02 Aug Male Infertility: X-Chromosome Mutations May Cause Low Sperm Counts
An international study has identified more than 50 genes on the X-chromosome in which mutations may cause poor sperm production.
According to NCBI, male infertility can be caused by spermatogenic defects to the X-chromosome. Males normally only have a single X-chromosome and any loss-of-function mutations in genes regulating the production of sperm in single-copy X-chromosomal genes cannot be compensated by a normal X allele.
Male infertility is the primary factor in 20 percent of infertility in couples and it is a contributing factor in about 30-40 percent of infertility cases in which both partners have infertility. Low sperm concentration and production is indicated by less than 20 million sperm per milliliter of semen. The median sperm concentration is 73 million sperm per milliliter of semen. In rare cases, the testicles may not produce sperm at all, called azoospermia.
The X-Chromosome Study
An international study has identified more than 50 genes on the X-chromosome in which mutations may cause poor sperm production. Nearly half of all men with low or zero sperm count have no medical explanation for their infertility. In the past few years, studies have identified three X-chromosome genes that could be involved in sperm production issues.
Recently, Csilla Krausz (University of Florence) and her colleagues ran genetic analyses on 2354 men with less than 10,000 sperm per milliliter and compared the results with those from 209 men with normal sperm counts of up to 200 million per milliliter.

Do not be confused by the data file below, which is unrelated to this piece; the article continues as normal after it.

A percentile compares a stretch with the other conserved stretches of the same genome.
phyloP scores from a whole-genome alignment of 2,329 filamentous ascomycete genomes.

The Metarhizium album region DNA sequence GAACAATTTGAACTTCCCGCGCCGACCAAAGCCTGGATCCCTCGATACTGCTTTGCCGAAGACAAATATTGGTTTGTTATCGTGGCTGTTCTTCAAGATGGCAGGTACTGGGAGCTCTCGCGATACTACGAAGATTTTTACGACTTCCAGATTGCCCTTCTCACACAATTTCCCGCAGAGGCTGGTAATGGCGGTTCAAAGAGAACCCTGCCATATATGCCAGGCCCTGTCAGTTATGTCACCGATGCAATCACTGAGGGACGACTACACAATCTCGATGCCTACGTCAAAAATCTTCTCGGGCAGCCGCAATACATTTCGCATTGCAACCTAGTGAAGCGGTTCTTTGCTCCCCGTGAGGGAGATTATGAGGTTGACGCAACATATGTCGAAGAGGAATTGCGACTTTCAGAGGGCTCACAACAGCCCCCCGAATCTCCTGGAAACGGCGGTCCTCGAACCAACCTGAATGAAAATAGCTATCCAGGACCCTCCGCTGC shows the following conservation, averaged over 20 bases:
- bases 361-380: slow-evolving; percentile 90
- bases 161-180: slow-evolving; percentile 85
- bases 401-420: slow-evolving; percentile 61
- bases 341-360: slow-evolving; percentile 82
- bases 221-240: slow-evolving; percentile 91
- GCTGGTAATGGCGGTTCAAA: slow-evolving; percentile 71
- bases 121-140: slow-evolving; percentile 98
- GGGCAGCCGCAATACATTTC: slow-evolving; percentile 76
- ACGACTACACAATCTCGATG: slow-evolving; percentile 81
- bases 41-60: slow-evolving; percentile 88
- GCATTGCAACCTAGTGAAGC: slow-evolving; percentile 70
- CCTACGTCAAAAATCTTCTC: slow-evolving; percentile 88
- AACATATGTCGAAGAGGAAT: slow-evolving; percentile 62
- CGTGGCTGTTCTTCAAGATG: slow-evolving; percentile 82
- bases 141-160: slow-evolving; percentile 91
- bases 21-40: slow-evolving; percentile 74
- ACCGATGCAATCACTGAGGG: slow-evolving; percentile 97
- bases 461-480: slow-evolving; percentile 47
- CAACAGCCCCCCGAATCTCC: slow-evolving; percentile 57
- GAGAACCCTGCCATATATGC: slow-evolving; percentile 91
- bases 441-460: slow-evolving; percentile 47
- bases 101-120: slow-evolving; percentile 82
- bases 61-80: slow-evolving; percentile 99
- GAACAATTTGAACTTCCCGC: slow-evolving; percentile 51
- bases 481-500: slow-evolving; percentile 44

The analysis discovered hundreds of mutated genes on the infertile men’s X-chromosomes, including the three previously identified in earlier studies. Through further investigation, the researchers examined 21 new genes that they considered particularly strong culprits for poor sperm production.
Low Sperm Counts and Male Infertility
Most of the mutations affected the way the men’s testicular cells divide to make sperm cells. The team also determined another 34 X-chromosome genes in which mutations were probably involved in male infertility.
“Because people assigned male at birth inherit one X-chromosome from their mother and one Y chromosome from their father, this means that sperm-related infertility could be passed down from mothers to sons. But the mutations might also occur spontaneously during egg or embryo development,” Krausz stated.
“People often think about the X-chromosome as a female chromosome, because females have two X chromosomes,” she added. “So initially, no one was really thinking that the X-chromosome could be so [involved] in male [reproductive] fitness. But [our findings] are fitting with the theory that the X-chromosome is important for male reproduction.”
In most cases, the genetic mutations lead to low sperm counts and it is still possible for these men to have children. With a better understanding of the mutations that cause infertility, doctors might be able to use genetic testing to diagnose the causes of low sperm counts and choose the most appropriate treatments.
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